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On our boat, with a combination of block ice and cubes, I know we can go two and a half days before we need to replenish and that's if I make John keep his beer in a separate cooler. Unless you're planning to live on canned meat and vegetables, will you stop anywhere for ice?
 

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As long as you have ice and decent coolers, that's half the battle. I try to plan meals where the leftovers can be used for lunch the next day. For example, if I grill a London broil for dinner, for lunch the next day I'll slice it thin and put it with arugula, sliced onions, and a Greek yogurt/spice sauce in a wrap. The packages of tuna are easy to store and go a long way. Wraps are easier to store than a loaf of bread and don't get smooshed. We can make a meal out of guacamole and good quality chips like Stacy's. Nothing there that needs refrigeration.

Also helps to pack the cooler/ice box so that you put what you're going to eat soonest on top. That way you can get in and out quickly. I store onions, garlic, and any fruits and vegetables that don't need refrigeration in those little hammocks.

For breakfast I keep it simple. Yogurt and fresh fruit and/or granola.
 

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We tend to eat far less when on the boat. Start making note of how much you throw away/take home with you at the ends of your trips however long.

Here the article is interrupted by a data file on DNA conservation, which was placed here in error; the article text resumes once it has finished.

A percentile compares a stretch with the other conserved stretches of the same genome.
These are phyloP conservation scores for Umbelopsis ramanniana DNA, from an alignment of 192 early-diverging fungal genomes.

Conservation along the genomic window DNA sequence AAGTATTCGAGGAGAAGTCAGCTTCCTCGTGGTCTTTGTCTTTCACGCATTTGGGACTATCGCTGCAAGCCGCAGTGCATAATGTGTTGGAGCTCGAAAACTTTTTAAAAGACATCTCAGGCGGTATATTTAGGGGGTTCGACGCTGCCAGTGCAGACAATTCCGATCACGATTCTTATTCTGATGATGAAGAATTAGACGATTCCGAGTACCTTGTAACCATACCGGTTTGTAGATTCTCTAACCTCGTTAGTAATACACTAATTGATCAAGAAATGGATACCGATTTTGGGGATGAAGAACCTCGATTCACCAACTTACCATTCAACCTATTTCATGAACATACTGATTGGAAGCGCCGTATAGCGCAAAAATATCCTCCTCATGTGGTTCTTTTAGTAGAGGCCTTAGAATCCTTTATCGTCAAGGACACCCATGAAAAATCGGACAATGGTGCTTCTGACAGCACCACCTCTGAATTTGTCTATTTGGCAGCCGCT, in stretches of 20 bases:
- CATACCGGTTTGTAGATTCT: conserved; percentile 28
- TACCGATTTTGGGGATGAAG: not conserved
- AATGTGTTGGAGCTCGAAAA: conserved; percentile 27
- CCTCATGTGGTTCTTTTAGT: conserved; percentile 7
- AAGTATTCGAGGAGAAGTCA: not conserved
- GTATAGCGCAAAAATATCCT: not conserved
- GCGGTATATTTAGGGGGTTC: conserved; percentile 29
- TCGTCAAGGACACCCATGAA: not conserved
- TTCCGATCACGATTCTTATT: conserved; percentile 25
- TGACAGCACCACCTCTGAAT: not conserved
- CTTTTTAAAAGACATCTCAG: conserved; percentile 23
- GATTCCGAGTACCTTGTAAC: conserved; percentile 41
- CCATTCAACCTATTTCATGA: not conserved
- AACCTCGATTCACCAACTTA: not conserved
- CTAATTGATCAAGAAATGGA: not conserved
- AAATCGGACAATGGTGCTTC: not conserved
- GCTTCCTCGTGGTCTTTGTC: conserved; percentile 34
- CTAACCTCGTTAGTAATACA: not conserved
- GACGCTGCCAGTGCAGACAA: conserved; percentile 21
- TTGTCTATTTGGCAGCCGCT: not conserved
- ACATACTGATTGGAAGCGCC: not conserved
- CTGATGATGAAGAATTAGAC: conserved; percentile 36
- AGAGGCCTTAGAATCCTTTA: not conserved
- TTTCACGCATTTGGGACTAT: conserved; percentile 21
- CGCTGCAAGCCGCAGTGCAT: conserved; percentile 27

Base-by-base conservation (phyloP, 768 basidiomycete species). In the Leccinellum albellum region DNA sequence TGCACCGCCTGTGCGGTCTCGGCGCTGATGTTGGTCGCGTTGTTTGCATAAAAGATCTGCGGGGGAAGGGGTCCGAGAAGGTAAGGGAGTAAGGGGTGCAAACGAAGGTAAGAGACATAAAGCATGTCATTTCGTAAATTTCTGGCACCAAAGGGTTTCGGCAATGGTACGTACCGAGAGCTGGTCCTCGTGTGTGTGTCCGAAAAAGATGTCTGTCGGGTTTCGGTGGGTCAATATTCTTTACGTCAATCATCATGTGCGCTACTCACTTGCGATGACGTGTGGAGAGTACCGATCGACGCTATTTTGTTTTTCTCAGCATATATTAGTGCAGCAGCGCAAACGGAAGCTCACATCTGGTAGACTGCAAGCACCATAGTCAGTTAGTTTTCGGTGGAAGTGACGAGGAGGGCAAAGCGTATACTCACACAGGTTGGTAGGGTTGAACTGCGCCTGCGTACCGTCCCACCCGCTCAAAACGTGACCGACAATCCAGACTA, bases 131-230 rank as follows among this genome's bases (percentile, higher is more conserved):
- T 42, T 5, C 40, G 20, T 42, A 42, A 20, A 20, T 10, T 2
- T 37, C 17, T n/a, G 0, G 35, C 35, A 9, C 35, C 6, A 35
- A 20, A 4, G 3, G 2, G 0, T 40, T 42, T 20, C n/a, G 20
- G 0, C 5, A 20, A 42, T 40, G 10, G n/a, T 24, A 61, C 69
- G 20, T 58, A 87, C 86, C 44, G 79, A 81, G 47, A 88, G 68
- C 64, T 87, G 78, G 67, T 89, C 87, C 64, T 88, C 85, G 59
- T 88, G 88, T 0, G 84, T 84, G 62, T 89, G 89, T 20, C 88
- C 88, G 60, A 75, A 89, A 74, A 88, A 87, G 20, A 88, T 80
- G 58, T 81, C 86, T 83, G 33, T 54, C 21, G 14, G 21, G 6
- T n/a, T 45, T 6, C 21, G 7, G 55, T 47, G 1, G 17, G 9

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Does anyone have a particular type of cooler they like above all others?
When we had the 22 I bought an Igloo Ice Cube. It's more vertical than horizontal and took up less berth space. It also fit nicely in the middle of the boat between the berths for use as a table, has cup holders built into the lid, and inside trays at the top to keep stuff like the cheese and salamis and whatnot out of the way of the melting ice.

It also closes snuggly so there's no flappy thing on the outside that snaps shut. We have another cooler with a thing that snaps shut that got caught on a door or something while open and broke off. That cooler is now used only at home for parties since it won't close securely.

The Ice Cube is still my primary cooler for the boat and now used for beer to keep a certain person (who once rummaged around at night in the dark for a beer and left the steaks out on the counter in 90 degrees when he forgot to return them) out of the boat's ice box.
 
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